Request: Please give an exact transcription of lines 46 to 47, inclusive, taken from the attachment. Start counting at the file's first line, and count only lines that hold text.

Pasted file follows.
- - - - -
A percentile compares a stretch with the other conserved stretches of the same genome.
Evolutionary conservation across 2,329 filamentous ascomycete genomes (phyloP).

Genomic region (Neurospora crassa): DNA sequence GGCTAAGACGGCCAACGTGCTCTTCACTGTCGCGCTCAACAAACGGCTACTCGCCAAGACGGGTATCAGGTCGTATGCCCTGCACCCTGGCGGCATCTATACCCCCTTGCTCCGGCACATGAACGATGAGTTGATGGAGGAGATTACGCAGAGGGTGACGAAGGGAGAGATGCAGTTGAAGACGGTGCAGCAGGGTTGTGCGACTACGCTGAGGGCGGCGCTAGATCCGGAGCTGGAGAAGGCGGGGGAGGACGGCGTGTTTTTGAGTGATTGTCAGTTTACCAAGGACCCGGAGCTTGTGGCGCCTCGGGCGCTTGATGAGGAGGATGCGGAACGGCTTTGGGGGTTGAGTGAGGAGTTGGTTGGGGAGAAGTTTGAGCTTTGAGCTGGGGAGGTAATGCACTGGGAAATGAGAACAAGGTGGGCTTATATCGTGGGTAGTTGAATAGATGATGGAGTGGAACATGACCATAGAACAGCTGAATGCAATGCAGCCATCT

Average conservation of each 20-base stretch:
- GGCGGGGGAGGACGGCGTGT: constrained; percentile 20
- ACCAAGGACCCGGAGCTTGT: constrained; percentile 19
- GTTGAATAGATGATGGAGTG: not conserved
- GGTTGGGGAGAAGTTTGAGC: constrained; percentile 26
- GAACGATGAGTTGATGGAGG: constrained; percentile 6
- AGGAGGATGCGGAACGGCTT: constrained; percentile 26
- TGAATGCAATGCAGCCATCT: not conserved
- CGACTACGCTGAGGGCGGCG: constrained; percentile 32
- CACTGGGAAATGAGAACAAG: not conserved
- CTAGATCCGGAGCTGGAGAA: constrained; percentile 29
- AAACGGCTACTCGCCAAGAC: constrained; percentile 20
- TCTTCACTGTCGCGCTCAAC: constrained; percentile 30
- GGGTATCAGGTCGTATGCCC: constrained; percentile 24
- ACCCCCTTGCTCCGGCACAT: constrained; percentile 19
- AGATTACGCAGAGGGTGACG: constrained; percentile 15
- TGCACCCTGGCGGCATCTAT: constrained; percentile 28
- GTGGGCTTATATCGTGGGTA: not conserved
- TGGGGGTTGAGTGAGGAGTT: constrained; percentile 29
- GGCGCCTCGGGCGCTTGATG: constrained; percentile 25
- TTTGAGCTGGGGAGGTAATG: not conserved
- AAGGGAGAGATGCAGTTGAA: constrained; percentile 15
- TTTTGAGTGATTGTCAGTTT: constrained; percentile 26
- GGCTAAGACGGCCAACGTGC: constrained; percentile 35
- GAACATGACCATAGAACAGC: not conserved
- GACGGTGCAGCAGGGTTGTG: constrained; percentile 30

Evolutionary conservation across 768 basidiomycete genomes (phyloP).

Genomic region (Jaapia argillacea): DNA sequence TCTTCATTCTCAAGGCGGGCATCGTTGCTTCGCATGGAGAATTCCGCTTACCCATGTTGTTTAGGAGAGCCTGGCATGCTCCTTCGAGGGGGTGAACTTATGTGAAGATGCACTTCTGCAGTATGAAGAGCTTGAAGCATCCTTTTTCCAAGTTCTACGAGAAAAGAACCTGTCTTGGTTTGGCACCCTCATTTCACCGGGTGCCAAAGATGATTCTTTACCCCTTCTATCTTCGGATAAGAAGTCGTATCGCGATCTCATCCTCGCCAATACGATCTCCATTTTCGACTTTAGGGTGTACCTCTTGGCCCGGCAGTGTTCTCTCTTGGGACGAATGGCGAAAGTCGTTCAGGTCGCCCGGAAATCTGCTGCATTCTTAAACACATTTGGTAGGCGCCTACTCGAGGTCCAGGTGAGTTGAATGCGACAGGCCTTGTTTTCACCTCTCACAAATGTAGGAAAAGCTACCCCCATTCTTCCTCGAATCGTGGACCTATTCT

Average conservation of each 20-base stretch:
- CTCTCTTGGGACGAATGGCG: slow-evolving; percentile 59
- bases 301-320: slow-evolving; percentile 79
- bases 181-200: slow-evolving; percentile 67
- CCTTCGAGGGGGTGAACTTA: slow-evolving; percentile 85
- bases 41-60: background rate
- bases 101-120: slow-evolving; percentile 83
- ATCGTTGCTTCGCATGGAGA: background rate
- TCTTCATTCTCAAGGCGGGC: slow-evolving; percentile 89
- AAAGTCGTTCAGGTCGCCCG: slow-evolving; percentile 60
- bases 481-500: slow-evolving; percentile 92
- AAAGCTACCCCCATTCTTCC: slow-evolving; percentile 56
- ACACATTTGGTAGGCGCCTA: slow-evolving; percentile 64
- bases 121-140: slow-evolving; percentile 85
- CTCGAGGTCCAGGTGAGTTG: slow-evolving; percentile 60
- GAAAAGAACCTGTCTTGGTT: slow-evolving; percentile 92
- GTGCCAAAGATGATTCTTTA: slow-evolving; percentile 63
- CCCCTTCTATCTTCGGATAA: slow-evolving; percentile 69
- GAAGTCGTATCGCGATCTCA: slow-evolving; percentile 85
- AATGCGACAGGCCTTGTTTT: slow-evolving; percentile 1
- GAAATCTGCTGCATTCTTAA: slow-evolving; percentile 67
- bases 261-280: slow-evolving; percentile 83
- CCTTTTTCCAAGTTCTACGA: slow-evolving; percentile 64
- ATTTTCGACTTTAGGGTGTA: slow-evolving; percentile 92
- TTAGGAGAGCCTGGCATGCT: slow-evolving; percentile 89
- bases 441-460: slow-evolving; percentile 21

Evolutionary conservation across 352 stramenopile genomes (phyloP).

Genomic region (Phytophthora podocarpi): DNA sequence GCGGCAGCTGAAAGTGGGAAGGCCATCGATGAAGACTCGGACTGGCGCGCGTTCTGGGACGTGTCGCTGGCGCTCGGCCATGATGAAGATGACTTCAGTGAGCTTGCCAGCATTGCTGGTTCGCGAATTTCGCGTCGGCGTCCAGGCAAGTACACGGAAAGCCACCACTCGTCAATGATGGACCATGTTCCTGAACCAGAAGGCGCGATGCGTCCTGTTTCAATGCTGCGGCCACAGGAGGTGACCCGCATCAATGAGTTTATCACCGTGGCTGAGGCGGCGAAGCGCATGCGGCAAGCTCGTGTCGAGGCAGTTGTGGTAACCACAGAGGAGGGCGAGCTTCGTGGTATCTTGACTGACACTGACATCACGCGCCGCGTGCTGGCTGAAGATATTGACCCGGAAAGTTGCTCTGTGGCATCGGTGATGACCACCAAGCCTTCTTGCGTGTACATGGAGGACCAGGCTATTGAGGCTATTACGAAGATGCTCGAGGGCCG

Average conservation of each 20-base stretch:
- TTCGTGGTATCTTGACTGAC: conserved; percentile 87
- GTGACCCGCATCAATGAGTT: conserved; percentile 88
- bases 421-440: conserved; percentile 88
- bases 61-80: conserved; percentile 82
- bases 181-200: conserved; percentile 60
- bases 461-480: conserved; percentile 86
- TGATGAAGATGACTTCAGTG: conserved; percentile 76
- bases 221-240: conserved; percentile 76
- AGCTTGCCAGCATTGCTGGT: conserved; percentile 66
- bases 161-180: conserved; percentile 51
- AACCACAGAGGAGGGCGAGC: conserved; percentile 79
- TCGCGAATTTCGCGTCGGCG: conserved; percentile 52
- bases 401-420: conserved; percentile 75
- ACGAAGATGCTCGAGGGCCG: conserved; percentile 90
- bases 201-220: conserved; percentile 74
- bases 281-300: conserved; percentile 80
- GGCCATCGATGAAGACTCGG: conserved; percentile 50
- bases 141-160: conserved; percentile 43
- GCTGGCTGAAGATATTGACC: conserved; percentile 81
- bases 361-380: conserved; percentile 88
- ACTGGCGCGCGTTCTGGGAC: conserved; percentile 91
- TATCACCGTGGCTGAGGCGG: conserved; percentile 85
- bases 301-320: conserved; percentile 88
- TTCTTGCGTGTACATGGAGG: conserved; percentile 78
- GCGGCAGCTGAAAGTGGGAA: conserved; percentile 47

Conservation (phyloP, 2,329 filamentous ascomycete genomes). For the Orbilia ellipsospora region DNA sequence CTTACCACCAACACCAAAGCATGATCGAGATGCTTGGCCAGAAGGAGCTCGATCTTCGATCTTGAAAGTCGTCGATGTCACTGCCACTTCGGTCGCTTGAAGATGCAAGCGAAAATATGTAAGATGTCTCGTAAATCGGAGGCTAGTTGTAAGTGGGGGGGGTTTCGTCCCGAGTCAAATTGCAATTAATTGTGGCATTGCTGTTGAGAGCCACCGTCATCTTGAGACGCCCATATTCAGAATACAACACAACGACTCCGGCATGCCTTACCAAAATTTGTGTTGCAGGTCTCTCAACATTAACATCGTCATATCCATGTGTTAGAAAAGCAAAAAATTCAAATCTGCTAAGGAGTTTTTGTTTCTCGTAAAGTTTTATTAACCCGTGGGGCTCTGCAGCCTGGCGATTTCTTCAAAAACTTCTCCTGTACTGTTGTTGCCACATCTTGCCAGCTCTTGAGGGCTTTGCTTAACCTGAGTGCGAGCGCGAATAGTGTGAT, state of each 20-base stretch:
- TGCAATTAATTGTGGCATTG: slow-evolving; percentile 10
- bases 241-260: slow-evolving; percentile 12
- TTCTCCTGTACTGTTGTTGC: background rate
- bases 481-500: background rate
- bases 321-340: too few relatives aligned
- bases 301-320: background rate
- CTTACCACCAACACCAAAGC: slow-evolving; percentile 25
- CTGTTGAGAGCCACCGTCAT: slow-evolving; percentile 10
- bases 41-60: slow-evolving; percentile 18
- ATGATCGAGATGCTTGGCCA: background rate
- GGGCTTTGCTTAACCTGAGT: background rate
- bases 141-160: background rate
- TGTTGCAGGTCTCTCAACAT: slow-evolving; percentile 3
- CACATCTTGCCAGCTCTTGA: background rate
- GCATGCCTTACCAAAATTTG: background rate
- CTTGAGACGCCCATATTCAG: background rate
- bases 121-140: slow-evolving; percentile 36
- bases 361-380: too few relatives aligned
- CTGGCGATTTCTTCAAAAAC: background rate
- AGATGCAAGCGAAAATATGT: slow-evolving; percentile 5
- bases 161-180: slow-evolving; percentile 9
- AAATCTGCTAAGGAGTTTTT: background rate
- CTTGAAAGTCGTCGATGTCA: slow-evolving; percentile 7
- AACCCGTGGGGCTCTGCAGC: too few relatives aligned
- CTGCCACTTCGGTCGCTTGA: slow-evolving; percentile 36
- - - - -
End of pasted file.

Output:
- CTCGAGGTCCAGGTGAGTTG: slow-evolving; percentile 60
- GAAAAGAACCTGTCTTGGTT: slow-evolving; percentile 92